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The Invigilators Of Spitalfields

April 20, 2022
by the gentle author

Have you ever wondered what goes through the minds of those implacable silent invigilators who stand sentinel, presiding over the rooms at Dennis Severs House? I spoke with some of them recently when Lucinda Douglas Menzies did their portraits and discovered that, despite their unassuming demeanours, they each had quite a lot to say.

Emily Ball

‘I am studying History of Art at the Courtauld, specialising in Performance Art, its history and evolution from Loïe Fuller to the present day.

Even aside from the performances that take place here, I see Dennis Severs’ House itself is a kind of performance that amounts to a self-portrait. This was his world and his mind, literalised as a house. You are walking into his imagination. He was living his performance through his life which ties in to notions of ‘endurance performance’ – although it was clearly not endurance for him because he seems to have loved it so much!

It became so much more than a performance because it was his life. I think what he did is unique. For a lot of the performances I study there is little physical evidence, but he managed to immortalise his vision in a house and because of the Spitalfields Trust it is saved for everyone for perpetuity. We are really lucky to have it because there are so many performances that are lost, you had to be there or there was no audience so nobody knows about them.

When I experienced one of the tours here, I thought it was going be a guide taking us through the history in each room but actually it was it this astonishing performance that brought to life Dennis Severs’ vision. I loved how startling it was with loud noises, banging on the door and the shouting outside.

If I had to live in a time in the past, I would live at the court of Charles II because of the masques that he staged. I would have loved to have been a part of those, the theatre, the amazing costumes, the fun and the parties.’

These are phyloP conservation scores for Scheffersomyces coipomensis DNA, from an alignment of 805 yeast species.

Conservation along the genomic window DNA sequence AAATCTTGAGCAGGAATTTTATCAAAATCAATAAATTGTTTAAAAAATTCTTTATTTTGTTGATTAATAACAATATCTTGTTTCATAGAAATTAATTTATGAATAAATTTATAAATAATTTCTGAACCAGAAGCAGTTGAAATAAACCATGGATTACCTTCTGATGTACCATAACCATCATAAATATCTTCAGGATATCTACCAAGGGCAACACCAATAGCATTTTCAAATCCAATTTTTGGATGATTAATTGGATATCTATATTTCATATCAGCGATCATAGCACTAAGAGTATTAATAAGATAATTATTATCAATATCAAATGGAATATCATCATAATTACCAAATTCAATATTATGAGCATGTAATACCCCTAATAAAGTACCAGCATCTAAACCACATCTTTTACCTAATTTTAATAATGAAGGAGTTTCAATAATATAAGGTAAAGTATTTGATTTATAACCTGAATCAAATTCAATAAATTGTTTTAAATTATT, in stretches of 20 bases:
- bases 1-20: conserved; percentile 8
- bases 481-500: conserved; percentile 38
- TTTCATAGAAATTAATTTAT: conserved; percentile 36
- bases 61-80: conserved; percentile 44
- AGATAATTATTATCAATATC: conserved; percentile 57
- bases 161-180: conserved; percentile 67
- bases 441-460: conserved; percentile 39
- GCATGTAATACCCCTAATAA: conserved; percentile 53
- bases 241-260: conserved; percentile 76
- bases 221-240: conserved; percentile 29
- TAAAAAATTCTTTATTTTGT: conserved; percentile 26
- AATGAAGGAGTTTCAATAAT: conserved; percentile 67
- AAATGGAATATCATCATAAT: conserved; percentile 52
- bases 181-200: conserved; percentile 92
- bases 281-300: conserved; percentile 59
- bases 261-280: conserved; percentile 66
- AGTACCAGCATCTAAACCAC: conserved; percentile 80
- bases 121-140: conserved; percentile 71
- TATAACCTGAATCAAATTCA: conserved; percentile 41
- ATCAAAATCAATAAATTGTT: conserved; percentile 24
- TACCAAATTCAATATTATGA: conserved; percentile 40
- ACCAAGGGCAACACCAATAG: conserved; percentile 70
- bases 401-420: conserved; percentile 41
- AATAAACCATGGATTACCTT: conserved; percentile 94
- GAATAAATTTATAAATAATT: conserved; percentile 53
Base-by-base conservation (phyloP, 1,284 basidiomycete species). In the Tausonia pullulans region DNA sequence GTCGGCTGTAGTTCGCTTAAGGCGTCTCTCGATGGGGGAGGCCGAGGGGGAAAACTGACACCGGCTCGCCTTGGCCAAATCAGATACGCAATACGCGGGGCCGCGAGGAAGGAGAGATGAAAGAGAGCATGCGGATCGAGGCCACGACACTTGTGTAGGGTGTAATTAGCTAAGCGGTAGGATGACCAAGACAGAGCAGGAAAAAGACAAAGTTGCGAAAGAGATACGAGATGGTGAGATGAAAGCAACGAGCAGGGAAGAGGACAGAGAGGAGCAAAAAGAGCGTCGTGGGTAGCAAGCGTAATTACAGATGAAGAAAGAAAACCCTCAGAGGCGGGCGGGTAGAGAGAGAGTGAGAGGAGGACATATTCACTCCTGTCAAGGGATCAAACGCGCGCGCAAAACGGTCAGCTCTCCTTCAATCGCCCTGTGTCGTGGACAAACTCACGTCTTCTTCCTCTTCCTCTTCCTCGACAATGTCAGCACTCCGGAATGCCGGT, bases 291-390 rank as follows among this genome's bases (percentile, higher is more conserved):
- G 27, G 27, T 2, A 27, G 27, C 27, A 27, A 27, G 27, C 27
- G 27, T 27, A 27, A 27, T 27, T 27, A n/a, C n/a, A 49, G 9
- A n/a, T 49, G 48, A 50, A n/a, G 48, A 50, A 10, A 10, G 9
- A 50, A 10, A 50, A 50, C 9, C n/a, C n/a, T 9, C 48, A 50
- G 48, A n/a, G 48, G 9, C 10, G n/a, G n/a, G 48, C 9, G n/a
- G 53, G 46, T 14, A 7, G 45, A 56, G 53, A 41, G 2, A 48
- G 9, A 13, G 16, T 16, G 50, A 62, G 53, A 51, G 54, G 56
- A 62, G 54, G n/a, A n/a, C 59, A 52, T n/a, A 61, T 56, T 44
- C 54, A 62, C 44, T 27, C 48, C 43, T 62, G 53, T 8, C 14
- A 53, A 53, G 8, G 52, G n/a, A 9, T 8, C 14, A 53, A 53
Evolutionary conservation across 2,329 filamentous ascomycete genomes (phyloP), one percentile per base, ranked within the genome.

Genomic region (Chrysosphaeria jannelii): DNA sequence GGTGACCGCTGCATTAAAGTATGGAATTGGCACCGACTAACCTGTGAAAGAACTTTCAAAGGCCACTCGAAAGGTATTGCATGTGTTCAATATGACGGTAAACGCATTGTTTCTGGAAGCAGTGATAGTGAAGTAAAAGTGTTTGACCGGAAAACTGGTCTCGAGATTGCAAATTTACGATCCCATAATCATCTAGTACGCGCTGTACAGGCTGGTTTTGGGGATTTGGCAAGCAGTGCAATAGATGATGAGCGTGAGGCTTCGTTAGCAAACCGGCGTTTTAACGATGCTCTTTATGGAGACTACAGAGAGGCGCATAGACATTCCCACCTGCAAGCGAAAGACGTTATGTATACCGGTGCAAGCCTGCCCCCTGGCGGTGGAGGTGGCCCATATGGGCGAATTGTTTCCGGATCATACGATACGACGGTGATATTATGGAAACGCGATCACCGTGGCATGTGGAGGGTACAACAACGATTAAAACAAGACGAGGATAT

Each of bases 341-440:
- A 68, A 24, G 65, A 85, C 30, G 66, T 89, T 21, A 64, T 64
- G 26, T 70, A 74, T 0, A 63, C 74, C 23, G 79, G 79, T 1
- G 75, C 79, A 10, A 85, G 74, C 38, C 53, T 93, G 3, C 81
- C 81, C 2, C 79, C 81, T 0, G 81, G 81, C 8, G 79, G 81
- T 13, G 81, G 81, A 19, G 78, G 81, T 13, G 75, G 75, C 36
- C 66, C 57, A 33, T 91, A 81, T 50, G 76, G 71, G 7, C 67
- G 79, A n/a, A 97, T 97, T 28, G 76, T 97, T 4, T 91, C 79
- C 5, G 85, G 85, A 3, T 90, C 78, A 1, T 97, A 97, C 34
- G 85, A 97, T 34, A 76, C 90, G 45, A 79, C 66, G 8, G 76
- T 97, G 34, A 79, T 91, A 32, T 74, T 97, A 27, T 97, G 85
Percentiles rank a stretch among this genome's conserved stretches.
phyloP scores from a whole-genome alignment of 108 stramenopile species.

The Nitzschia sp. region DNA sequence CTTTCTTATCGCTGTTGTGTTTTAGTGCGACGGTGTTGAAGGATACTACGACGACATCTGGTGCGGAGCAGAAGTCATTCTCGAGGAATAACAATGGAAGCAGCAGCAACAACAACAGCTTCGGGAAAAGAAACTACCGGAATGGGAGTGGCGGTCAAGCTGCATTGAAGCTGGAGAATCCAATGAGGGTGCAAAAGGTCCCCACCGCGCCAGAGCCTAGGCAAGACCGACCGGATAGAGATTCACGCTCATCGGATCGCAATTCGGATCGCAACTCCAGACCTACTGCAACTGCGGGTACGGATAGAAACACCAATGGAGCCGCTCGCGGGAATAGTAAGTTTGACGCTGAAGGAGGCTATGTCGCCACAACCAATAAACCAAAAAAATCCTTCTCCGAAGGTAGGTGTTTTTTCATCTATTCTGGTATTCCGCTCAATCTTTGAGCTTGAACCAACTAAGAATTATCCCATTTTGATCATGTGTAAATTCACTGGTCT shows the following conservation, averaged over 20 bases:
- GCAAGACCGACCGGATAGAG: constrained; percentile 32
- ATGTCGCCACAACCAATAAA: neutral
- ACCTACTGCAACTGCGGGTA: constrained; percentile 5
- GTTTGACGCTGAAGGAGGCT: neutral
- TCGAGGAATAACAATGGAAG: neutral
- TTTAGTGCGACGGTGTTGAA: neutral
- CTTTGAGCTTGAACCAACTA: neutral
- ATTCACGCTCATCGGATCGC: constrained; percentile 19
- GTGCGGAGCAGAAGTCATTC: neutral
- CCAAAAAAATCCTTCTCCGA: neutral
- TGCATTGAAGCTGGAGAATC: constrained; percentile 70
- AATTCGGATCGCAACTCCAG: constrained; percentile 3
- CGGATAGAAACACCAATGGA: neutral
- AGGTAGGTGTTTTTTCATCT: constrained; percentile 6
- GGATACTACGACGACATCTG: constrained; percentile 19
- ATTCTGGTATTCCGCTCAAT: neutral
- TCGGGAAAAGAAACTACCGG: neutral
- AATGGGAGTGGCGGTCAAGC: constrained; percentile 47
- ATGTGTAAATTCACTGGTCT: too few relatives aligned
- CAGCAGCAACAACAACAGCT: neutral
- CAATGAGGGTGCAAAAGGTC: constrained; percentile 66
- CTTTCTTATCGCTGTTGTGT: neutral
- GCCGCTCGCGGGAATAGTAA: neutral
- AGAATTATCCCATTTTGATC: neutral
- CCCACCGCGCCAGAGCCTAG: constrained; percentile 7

Rory Henderson

‘I am a Stage Manager working in theatre production but I did my degree in English Literature, focussing on eighteenth century aestheticism and I came across Dennis Severs’ House through that. There’s actually a course which sends students here to get an idea of the notion of ‘textured performance,’ with performance being alive in the setting of a house. That is what is unique about Dennis Severs’ House.

I came here because I wanted to learn more abut this world and Dennis Severs. I had not realised before that there was such an important site in Queer History on my doorstep and I was keen to have the opportunity to work here.

It’s fun because I work with people from such interesting and different backgrounds and we are all here together in this house, making it come alive for people. Theatre tends to very linear in form but this is beyond anything I have ever experienced. It has been a learning curve to work out how to manoeuvre around so many fragile and old props.

If I had to live in the past – as long as it was not forever – I would go back to the late eighteenth century because I studied it and I already know so much about it.

Then I could discover for myself what the Readers’ Societies and secret gay literary circles were actually like. I would befriend the people I have been studying who created texts exploring gay eroticism. My dissertation was about anonymous Queer Texts – including ‘The Sins of The Cities of the Plain’ – that were published secretly among societies of writers, and how these underground productions were passed between friends until they became widely popular.’